The Left’s concession
The Left haven’t opened a window for the Indo-US nuclear deal. They’ve only tantalized its supporters. And they know this full well, writes Karan Thapar.india Updated: Nov 18, 2007 11:42 IST
What does the Left decision to permit the Government to go to the IAEA and negotiate an India-specific safeguards agreement amount to? Is it a credible window of opportunity to secure the Indo-US nuclear deal? Or will it simply make it easier for the Government to defy the Left, assuming, of course, it is of a mind to do so? I think it’s the latter. But that would still be a lot if the Government is determined to clinch the deal.
Recall carefully what the Left has permitted. The Government can start negotiations with the IAEA but must get the Left’s approval of the concluded safeguards before they are initialled. This condition is critical. Initialling would freeze the document and conclude the negotiation even though formal signing would remain. But an uninitialled document is still subject to change. It remains incomplete. In all probability such a document would be insufficient for the NSG stage. There is a view that accompanied by a letter from ElBaradei, the Director General of the IAEA, stating that he’s satisfied with the ‘agreed’ terms, it could pass muster with the NSG but I think that’s unduly optimistic. Remember the NSG has a few sceptics who need to be won over to India’s case (New Zealand, the Scandinavian countries, perhaps Japan, possibly Australia and Austria) and it has to decide by consensus. An incomplete and untidily negotiated safeguards could be sufficient for one or more NSG members to throw a spanner in the works.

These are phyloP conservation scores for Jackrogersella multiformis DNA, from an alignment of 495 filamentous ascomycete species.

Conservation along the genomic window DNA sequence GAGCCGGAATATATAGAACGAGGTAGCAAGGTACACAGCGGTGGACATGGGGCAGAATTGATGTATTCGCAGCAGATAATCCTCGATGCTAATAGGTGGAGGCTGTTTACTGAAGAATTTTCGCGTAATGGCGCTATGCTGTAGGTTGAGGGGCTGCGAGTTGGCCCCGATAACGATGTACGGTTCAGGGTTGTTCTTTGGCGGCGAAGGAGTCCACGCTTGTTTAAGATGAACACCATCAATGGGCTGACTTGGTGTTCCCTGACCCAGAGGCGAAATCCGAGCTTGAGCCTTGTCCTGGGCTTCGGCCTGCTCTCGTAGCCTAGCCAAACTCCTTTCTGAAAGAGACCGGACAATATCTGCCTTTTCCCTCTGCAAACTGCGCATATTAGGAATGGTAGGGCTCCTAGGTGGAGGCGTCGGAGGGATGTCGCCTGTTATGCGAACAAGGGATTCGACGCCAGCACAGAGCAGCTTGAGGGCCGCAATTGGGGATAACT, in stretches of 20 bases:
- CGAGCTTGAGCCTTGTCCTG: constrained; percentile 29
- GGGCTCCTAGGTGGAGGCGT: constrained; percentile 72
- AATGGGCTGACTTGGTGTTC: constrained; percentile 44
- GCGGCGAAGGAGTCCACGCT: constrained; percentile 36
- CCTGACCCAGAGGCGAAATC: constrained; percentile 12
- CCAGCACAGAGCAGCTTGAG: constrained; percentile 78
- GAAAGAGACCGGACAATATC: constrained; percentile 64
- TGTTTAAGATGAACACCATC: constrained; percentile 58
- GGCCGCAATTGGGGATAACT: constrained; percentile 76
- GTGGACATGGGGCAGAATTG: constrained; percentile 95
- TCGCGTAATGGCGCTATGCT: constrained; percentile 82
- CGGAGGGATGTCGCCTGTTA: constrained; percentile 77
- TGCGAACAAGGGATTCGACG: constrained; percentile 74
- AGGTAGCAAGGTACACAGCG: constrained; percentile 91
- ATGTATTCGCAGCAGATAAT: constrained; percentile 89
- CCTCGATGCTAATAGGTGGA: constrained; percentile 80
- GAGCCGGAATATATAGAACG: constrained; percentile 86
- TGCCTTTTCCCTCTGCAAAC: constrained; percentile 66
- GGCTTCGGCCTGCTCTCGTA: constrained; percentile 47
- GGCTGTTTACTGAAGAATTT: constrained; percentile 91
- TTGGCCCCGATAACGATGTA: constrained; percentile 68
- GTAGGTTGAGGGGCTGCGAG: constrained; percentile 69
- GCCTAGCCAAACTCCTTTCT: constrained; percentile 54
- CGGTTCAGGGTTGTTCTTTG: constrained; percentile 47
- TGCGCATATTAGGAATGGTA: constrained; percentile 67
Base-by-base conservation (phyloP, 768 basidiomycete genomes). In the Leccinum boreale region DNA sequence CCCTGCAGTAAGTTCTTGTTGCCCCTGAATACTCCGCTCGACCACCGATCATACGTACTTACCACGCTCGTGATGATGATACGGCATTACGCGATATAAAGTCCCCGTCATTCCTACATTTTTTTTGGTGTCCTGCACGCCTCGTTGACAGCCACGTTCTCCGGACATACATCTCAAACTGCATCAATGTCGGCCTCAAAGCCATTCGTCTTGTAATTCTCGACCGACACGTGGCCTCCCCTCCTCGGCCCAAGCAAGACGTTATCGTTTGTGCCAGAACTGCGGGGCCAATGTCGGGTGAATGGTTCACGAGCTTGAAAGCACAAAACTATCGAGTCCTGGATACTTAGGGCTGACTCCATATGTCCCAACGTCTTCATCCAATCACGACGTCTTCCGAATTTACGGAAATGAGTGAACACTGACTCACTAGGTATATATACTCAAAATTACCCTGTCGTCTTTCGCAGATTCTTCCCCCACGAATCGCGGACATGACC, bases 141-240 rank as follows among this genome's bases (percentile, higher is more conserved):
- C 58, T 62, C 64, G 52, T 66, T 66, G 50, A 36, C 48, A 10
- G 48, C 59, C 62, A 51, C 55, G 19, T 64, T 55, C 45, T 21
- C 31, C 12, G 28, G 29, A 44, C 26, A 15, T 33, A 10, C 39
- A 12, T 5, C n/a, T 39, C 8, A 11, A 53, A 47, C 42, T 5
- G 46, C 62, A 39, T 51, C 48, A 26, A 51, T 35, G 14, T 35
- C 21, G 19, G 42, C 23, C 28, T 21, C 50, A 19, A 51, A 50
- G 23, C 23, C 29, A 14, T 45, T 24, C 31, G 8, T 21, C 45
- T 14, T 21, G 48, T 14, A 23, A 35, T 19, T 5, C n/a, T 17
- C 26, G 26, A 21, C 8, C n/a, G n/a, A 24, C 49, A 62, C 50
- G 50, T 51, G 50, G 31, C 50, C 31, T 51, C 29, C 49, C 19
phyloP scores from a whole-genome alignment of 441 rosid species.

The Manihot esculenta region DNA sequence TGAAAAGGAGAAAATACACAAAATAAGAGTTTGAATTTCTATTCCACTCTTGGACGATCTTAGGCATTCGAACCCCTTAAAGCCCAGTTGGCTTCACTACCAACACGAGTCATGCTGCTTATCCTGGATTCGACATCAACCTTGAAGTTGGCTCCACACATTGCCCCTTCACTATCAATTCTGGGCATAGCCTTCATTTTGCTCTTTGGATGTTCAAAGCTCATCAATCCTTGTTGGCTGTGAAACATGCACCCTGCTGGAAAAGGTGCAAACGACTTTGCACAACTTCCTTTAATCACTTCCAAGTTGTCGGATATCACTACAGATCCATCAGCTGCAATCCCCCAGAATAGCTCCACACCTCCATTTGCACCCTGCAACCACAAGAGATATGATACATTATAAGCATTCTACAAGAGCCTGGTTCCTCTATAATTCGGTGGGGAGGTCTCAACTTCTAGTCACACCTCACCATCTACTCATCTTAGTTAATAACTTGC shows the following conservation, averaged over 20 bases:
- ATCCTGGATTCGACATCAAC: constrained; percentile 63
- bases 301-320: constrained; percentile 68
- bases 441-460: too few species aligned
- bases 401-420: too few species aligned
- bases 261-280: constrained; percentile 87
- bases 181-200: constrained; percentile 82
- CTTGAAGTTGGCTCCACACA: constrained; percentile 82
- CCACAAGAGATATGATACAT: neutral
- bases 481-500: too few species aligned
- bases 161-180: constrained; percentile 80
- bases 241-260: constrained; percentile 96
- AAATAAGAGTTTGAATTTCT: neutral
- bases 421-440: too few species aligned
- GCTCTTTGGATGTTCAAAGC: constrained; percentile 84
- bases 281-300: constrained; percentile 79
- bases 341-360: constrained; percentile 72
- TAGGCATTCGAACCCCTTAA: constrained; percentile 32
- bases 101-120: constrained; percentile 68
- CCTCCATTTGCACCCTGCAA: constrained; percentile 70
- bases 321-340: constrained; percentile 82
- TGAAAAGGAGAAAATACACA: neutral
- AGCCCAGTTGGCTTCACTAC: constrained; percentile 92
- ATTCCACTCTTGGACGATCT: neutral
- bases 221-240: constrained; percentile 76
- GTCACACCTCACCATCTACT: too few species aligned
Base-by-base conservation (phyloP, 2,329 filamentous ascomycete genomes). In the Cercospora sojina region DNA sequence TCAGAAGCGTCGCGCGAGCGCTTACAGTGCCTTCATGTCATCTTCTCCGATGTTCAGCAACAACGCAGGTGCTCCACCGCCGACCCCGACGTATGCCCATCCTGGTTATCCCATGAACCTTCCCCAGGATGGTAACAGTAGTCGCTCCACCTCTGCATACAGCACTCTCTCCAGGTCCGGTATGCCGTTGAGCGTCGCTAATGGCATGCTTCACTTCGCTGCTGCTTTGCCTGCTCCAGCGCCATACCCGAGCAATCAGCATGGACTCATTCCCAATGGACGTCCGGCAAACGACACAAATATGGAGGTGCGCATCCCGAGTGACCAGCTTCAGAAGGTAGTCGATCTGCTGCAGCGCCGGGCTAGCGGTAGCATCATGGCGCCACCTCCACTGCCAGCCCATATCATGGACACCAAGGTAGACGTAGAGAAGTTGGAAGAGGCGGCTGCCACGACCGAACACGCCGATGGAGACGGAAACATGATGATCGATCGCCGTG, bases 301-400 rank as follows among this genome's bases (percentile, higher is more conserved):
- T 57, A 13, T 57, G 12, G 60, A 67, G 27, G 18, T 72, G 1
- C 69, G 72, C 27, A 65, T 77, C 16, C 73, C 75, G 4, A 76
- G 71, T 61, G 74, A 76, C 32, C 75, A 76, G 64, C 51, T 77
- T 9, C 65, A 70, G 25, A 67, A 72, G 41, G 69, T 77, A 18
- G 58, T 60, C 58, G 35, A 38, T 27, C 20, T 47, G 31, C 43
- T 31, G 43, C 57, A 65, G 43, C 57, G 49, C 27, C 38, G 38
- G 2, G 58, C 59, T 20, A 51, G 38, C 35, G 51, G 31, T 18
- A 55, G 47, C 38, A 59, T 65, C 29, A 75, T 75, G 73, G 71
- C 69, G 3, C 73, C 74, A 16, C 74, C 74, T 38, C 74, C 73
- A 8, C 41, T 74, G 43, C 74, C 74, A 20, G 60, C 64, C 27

So clearly the Left haven’t opened a window for the deal. They’ve only tantalized its supporters. And they know this full well. This is why they claim that what they’re giving the Government is an honourable exit. But what they have done is reduce the risk inherent in any defiance of the Left. In fact, I would add, they’ve done that appreciably whilst also making it more difficult for the government to walk away from the deal. The combination could amount to a self goal.
Consider first the Government’s position when it finishes the IAEA negotiation satisfied it has a good deal. If at that point the Left says ‘nyet’, with what face can the Government back off? After all, its negotiators will have just told the IAEA they are happy with what they’ve achieved. A u-turn, even if under political compulsion, would be embarrassing if not humiliating. Consequently the cost of backing-out will be substantially greater.
Now consider what will happen if the Government defies the Left and goes ahead. Prior to this permission, the Government ran the risk that the IAEA may refuse to do business with it on the grounds it had lost its parliamentary majority and with it the claim to represent the Indian people and make commitments on their behalf. This created the spectre that the UPA could lose the government but also fail to get the deal. That was the nightmare scenario.
Now this permission ensures that the entire negotiation will happen with a government whose bona fides cannot be questioned. It’s only at the point of initialling — and freezing — an agreed document that doubt could creep in. And at that point, if the Government chooses to defy the Left, the risk would be a lot less. For one, I doubt if at this last moment the IAEA would balk. Indeed I believe the Government has a specific assurance to this effect from Washington. And thereafter the Americans would take over. The Government would have nothing more to do.
The question is has the Government got the guts to defy the Left and clinch the deal? It all turns on what it values more — clinging to office till May 2009 or securing “an historic initiative” with “major gains” for India? Incidentally, those are the Prime Minister’s words.
By the way, given that the UPA-Left tie-up will cease two or three months before the elections, so they can campaign separately and against each other, we’re only talking of another 14 months or so. So what’s more important — 14 months in office or the nuclear deal?